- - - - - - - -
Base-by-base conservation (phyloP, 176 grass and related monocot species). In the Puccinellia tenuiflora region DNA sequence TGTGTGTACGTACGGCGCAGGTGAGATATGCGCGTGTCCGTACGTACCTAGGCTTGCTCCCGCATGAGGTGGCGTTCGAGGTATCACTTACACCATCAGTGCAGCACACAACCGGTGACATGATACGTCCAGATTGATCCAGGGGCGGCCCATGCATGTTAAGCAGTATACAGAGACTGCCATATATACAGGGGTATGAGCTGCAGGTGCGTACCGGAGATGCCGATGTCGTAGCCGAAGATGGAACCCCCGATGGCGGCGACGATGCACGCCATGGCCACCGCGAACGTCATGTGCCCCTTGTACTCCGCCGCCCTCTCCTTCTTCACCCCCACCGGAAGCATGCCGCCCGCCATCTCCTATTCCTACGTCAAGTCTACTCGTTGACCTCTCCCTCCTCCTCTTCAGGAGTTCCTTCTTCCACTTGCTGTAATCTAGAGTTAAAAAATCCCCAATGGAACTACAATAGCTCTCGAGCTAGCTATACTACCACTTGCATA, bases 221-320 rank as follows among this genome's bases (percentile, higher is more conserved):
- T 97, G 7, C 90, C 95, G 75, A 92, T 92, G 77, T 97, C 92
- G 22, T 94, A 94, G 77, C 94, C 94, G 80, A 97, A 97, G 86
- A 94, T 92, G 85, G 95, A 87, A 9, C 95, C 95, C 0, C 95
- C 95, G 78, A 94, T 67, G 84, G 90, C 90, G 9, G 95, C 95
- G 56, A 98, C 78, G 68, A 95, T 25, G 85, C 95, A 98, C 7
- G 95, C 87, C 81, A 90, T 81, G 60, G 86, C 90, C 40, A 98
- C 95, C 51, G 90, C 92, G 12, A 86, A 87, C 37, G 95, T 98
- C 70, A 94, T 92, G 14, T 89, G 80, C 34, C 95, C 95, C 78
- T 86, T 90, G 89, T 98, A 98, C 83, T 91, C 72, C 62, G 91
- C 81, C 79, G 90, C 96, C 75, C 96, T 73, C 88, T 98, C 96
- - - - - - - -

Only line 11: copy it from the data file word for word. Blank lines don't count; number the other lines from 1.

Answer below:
- C 81, C 79, G 90, C 96, C 75, C 96, T 73, C 88, T 98, C 96